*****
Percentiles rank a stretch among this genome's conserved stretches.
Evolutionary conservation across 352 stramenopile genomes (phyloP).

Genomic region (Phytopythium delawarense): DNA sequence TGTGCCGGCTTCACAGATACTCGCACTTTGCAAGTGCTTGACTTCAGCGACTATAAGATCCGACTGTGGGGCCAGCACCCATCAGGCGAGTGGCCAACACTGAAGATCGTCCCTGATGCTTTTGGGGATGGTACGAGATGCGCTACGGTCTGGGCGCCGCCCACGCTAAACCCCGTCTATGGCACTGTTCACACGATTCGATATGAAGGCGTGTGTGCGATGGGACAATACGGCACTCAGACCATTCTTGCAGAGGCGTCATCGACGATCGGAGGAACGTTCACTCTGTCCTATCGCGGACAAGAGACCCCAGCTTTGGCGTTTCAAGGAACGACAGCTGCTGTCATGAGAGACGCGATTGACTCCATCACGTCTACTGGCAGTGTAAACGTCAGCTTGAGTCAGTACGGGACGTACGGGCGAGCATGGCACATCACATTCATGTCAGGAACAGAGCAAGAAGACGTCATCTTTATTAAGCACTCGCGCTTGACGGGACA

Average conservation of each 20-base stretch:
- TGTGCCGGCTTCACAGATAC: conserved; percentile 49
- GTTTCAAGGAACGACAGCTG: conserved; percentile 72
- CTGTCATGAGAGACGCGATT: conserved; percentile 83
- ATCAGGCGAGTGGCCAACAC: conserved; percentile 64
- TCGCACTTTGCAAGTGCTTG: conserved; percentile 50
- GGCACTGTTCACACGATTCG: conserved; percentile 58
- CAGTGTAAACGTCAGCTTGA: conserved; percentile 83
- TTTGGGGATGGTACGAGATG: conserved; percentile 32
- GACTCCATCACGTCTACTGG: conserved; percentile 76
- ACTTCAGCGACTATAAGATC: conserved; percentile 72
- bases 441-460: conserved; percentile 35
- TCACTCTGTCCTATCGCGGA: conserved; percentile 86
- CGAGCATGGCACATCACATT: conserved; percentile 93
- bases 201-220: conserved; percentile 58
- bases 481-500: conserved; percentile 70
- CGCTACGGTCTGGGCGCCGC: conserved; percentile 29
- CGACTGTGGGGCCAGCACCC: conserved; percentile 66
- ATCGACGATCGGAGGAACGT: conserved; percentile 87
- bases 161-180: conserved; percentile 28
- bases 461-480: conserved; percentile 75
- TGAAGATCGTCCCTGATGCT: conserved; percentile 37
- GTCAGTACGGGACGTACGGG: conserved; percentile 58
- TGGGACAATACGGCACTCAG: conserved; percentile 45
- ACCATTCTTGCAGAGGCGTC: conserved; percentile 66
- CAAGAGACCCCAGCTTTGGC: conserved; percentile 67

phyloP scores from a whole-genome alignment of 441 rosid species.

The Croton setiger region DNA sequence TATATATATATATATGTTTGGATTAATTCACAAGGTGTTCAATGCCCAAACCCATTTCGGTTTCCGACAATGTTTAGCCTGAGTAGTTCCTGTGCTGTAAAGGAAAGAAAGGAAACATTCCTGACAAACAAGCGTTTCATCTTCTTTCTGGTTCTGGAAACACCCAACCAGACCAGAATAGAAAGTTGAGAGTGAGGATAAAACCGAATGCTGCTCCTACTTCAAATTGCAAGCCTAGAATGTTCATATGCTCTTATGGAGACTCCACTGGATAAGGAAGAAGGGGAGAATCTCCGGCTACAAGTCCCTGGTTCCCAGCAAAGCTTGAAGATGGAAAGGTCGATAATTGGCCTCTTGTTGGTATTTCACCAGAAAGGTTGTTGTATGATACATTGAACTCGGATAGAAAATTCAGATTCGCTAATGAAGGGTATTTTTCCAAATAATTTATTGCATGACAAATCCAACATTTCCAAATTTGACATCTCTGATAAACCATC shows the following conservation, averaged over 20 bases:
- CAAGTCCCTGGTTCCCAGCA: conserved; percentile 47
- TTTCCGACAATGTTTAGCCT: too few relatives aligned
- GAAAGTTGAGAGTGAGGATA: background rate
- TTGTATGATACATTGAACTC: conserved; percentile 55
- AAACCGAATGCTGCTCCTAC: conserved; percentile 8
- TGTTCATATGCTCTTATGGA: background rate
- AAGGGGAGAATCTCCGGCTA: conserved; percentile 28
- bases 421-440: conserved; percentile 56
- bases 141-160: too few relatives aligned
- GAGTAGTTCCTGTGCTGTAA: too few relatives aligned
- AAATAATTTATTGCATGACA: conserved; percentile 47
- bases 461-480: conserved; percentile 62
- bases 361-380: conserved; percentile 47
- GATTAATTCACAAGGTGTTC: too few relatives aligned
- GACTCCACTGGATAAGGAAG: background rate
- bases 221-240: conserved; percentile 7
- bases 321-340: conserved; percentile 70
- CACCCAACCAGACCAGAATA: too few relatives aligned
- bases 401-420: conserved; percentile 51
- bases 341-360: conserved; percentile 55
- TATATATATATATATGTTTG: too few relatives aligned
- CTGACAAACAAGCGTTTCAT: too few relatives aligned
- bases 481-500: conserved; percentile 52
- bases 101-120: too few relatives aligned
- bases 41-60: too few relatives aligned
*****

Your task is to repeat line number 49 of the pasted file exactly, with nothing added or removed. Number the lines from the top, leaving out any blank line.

- CACCCAACCAGACCAGAATA: too few relatives aligned